Delaware’s arts and culture industry generates $149.9 million in annual economic activity by supporting 4,062 full-time equivalent jobs and generating $10.5 million in local and state government revenues.The figure came from the latest Arts & Economic Prosperity 5 national economic impact study, which was released on June 17 at the Americans for the Arts’ annual conference in San Francisco.
The figure came from the latest Arts & Economic Prosperity 5 national economic impact study, which was released last month.
“This report demonstrates that the arts continue to be an important economic driver in Delaware, providing jobs for our citizens, generating business for our restaurants and other small enterprises, and tax revenue for our state and local governments. In addition to the important economic impacts, the arts benefit all Delawareans from children to senior citizens across the socioeconomic spectrum, and from rural communities to the cities,” says J. Mack Wathen, chair of the Delaware State Arts Council.
The report showed that nonprofit arts and culture organizations spent $103.6 million during fiscal year 2015. Organizations pay employees, purchase supplies, contract for services and acquire assets within their community.
Those money, in turn, generated $111.6 million in household income for local residents and a $10.5 million in local and state government revenues, which is approximately a 3:1 return on investment.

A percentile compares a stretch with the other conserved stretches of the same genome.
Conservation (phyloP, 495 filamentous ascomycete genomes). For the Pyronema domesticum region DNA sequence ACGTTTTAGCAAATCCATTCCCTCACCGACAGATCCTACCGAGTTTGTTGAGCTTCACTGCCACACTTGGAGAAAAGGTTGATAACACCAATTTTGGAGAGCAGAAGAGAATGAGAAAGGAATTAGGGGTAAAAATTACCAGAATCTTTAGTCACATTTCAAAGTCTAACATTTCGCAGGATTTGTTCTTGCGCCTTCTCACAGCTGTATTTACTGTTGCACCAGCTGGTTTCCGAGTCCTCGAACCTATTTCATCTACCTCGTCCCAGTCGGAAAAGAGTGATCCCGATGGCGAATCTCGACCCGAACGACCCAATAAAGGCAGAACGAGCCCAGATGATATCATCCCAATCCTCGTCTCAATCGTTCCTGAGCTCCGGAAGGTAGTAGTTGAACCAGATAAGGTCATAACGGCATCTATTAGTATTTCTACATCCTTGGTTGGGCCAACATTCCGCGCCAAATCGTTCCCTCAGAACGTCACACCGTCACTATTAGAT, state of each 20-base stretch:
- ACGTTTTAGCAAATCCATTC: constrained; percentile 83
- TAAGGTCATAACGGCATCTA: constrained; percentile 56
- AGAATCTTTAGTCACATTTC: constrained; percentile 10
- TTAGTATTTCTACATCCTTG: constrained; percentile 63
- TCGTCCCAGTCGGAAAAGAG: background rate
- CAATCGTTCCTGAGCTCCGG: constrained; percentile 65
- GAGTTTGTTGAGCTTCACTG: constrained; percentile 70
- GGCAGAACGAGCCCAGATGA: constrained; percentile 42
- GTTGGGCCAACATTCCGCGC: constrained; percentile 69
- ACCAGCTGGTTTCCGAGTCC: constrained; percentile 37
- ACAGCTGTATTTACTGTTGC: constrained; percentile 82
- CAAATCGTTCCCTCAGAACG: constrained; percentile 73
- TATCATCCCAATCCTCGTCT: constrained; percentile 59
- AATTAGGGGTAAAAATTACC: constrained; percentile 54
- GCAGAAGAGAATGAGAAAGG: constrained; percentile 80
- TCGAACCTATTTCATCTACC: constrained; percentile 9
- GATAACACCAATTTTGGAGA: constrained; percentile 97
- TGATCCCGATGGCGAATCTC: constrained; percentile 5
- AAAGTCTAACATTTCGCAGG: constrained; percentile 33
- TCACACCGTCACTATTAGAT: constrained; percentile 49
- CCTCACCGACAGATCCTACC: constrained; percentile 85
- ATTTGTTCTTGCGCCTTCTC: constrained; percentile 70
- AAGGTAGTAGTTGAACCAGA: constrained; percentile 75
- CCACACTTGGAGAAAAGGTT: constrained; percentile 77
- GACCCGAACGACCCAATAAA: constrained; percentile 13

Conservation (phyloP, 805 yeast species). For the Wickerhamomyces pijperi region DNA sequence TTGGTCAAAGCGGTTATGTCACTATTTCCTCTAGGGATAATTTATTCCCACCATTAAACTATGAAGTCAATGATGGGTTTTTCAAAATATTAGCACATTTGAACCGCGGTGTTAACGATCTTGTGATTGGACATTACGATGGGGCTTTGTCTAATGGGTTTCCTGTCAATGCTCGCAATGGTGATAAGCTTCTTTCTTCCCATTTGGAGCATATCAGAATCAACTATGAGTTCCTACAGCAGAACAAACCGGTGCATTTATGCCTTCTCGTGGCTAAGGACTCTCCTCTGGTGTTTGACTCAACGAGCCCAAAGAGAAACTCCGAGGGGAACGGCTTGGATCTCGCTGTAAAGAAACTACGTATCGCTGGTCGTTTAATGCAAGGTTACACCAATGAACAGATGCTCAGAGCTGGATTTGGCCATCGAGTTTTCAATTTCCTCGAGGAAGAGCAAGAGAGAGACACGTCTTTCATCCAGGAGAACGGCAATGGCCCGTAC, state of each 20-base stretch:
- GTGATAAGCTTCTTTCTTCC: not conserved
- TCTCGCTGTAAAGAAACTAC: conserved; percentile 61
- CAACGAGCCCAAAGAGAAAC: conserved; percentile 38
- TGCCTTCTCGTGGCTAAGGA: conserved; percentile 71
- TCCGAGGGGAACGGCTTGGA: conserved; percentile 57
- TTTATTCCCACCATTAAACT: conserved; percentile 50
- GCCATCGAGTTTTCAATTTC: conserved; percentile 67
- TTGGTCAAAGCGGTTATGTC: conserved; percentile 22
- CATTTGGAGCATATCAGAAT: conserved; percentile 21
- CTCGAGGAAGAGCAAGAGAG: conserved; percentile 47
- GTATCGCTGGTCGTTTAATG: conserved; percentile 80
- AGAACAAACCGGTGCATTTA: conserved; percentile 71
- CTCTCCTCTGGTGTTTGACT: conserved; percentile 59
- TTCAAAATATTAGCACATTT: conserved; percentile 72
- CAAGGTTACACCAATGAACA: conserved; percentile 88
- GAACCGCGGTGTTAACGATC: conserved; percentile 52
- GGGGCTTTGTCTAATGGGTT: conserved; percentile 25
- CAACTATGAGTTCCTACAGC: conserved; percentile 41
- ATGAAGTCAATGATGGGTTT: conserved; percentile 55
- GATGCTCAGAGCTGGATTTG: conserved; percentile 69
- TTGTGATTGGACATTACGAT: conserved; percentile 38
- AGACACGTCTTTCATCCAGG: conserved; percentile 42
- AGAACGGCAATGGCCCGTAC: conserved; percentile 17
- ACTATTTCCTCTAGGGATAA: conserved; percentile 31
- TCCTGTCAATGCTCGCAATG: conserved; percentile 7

The Delaware Division of the Arts receives state funding approximately $3 million for grants to support arts and community-based organizations, schools and individual artists.
In addition to spending by organizations, the nonprofit arts and culture industry leverages $46.3 million (excluding the cost of admission) in event-related spending by its audiences.
In Delaware, 95 of the 135 eligible nonprofit arts and cultural organizations participated in this study—an overall participation rate of 70.4 percent. A list of the participating organizations can be found in the full report. In addition to organizational data, a total of 1,417 valid audience-intercept surveys were collected from attendees to nonprofit arts and cultural performances, events, and exhibitions during 2016.
The full report and one-page summary can be found at: http://arts.delaware.gov/resources/arts-research/
The Arts & Economic Prosperity 5 study was conducted by Americans for the Arts and supported by The Ruth Lilly Fund of Americans for the Arts.